“I’d rather be myself, myself and nasty. Not somebody else, however jolly.” Individuality is the quality or character of a particular person or thing that distinguishes them from others of the same kind, especially when strongly marked. Within the society of the dystopian novel of Aldous Huxley’s Brave New World, technology has reached a point to where biochemical technology makes it possible to have the production of virtually identical human beings and, in doing so, introduces Huxley’s theme of individuality.
Bokanovsky’s Process, which completely stops normal human development while promoting the production of dozens of identical eggs, deliberately strips human beings of their unique, individual natures and so makes obvious processes for controlling them unnecessary.
The categories of Gammas, Deltas, and Epsilons is then accomplished by the World State by carefully using alcohol and other produce including soma, though in Huxley’s context known as “sub-human” people. These people are capable of work but not of independent thought, personality and qualities. For many of these lower-caste men and women, their identity and ability to have uniqueness is utmost impossible. As a result, the World State is able to have built on a large foundation of identical, easily manipulated people, which then the society grows and thrives. The lives of the world are very stable through the individuality, the desire to be unique and the ability to be different has been stripped from each person and has disappeared.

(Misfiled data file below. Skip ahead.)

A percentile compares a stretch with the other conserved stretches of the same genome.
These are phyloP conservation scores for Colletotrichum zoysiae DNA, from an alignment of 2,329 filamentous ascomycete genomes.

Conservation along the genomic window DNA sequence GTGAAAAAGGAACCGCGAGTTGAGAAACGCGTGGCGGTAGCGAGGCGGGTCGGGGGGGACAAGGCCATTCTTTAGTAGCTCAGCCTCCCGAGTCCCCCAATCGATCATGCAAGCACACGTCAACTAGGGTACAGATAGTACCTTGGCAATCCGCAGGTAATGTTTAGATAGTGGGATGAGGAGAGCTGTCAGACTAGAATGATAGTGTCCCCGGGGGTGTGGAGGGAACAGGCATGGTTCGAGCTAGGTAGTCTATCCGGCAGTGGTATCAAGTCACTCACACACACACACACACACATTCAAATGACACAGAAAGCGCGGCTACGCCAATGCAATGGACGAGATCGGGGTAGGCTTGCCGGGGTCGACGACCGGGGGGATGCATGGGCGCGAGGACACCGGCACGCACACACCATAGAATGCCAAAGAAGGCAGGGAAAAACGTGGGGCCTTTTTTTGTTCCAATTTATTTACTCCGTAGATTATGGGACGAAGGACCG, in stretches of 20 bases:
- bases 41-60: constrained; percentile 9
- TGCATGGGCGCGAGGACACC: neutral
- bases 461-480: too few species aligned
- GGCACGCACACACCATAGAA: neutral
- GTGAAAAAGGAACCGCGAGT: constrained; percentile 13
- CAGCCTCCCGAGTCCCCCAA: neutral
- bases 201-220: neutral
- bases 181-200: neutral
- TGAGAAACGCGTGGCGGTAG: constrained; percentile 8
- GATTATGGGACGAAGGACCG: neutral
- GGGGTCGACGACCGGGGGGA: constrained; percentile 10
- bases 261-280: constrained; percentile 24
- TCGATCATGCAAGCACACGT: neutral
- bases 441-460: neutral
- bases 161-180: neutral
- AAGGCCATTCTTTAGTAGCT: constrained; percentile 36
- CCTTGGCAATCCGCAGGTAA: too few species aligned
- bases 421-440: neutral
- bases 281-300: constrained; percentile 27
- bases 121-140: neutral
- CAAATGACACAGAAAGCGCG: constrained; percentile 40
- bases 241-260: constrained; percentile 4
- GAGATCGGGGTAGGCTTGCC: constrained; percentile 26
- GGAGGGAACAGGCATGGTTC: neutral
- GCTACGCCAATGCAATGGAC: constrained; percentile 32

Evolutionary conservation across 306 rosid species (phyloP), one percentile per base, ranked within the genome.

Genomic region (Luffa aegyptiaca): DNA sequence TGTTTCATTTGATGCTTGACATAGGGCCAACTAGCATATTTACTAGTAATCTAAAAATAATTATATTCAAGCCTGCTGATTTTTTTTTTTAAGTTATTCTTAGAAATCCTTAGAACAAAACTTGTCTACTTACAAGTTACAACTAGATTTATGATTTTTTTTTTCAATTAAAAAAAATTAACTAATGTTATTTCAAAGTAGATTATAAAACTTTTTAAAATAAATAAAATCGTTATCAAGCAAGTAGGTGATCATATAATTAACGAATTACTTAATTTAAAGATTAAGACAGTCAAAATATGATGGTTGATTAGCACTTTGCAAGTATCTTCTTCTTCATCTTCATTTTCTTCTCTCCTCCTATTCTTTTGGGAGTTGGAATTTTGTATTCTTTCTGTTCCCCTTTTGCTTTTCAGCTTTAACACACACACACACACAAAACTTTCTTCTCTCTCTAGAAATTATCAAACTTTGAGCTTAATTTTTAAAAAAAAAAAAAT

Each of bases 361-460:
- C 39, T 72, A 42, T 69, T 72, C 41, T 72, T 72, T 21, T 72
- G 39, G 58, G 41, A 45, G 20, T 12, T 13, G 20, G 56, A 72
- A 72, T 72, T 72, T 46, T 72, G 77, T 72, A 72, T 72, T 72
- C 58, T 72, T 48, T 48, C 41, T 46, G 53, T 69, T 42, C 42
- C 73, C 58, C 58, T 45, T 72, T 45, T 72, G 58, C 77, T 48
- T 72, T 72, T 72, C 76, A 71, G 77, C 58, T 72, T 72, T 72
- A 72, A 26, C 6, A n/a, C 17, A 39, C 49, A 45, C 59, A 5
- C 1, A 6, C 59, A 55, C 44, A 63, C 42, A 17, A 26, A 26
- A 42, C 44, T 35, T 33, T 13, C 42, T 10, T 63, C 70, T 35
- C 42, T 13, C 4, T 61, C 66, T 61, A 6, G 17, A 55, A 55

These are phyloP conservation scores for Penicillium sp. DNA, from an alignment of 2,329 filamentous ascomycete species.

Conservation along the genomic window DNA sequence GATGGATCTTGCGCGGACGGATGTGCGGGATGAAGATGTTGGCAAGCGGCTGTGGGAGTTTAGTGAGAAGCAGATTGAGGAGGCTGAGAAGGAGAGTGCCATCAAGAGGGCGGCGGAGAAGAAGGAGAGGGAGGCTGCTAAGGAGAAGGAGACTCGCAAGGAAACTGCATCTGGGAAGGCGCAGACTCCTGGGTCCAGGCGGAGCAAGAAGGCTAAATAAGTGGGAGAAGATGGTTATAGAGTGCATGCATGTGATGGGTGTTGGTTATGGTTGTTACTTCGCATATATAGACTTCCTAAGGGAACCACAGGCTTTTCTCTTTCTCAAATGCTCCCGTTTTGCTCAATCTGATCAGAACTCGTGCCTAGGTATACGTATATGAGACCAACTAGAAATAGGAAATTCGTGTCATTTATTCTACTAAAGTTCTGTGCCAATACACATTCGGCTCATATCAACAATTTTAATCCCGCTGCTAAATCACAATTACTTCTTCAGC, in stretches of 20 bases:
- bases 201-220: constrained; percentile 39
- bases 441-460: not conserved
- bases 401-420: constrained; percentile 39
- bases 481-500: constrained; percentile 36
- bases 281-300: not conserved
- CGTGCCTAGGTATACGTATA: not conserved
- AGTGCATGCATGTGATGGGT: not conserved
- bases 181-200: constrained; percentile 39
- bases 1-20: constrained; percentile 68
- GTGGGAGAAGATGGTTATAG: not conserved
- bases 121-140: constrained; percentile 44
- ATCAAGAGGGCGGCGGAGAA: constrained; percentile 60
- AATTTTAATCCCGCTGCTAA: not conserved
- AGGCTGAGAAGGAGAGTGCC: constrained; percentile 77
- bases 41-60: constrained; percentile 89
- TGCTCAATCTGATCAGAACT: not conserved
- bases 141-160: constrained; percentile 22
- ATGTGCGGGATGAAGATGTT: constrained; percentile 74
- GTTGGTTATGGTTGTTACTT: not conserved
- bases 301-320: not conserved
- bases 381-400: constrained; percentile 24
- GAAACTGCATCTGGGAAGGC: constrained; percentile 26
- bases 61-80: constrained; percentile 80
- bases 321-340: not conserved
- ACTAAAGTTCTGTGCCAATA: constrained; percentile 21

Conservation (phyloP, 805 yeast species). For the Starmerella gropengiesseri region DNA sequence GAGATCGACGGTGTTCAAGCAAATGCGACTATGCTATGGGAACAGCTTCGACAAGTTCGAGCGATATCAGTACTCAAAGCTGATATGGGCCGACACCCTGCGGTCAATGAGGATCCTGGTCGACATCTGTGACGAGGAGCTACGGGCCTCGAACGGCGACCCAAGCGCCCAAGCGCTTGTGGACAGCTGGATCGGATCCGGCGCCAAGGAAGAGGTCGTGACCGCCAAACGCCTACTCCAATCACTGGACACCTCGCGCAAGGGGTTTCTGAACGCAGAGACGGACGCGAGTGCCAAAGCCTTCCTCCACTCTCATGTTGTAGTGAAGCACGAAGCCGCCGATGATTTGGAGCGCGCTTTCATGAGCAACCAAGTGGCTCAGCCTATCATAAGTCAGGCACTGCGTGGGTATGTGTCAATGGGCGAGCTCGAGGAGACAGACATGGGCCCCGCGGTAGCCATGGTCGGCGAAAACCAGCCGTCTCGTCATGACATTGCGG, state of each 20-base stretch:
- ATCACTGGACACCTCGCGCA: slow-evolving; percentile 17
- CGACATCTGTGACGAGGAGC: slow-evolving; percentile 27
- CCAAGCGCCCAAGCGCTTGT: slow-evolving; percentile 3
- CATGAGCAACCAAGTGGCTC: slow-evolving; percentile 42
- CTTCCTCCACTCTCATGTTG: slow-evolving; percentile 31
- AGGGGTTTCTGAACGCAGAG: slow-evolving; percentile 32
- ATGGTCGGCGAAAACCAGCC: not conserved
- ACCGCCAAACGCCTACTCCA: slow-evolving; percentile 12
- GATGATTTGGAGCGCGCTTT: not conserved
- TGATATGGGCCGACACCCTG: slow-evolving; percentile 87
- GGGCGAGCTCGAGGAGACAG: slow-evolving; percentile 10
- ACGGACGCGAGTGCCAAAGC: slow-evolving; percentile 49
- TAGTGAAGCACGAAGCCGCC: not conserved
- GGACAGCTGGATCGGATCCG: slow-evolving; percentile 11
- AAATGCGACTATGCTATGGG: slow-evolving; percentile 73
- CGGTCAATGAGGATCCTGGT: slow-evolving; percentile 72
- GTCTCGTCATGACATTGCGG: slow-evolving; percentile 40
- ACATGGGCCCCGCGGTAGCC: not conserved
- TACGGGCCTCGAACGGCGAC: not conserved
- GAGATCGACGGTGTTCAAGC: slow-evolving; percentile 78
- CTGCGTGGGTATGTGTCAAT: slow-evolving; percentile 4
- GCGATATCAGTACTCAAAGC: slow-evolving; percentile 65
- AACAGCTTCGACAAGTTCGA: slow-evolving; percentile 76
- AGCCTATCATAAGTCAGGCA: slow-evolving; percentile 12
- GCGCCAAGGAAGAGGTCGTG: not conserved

“When the individual feels, society reels,” Lenina warns Bernard, who Bernard is a character who strives without success but to seek an authentic human emotion throughout the population. In this uninformed community of Brave New World, the emotion of love is perceived as a threat towards the social stability. This is because love is defined as a unique characteristic of an individual which has a threat towards the world and social system. Rather than loving a man or women as a human instinct, everybody loves everybody, which results in a way of loving no one. Though in the novel, the character named Bernard who challenges the World State, realises that love is an emotion which is so deep that it will not be able to vanish.
Similarly, the movie of Andrew Niccol, ‘Gattaca’, questions the theme/idea of identity and self-worth. Within the sterile Gattaca society, the technology has advanced to where the social structure is clearly defined based on the person’s genetic makeup. The sterile environment metaphorically expresses a harsh and totalitarian atmosphere that honour genetic perfection above all. Human life is genetically controlled right from the get-go so that everyone gets the “best possible start” to life.
When the protagonist, Vincent Freeman was born biologically natural, at an early age, his parents told him to be “realistic…The only way that he would see the inside of a spaceship, is if he were cleaning it.” His parents explain that throughout the world, identity is seen as being entirely defined by your status as a valid or invalid. Anything beyond this, is not important, such as individual characteristics including personality, beliefs and values are irrelevant. Gattaca is portrayed as a world that suppresses human aspiration and interaction with others. This is apparent through the robotic-type characters that live in the society.
After Vincent went for a job interview at Gattaca he said, “My real resume? It was in my cells”. The application process and “interview” for the job at Gattaca only required a DNA analysis, rather than writing down a normal resume of things he could do and had achieved. This part of the scene immediately portrays that the world he lives in does not care anything about his individuality of what characteristics he has for the job or his desires of working for Gattaca, but only his “True” identity within his DNA.
In conclusion, identity or individuality is the most important aspect of being a human being. Having your own desires, beliefs, values and personalities create a unique and free lifestyle. In fact, your own decisions about who you are, and your actions that make you that way, impact to form and create your “identity” as your genes.
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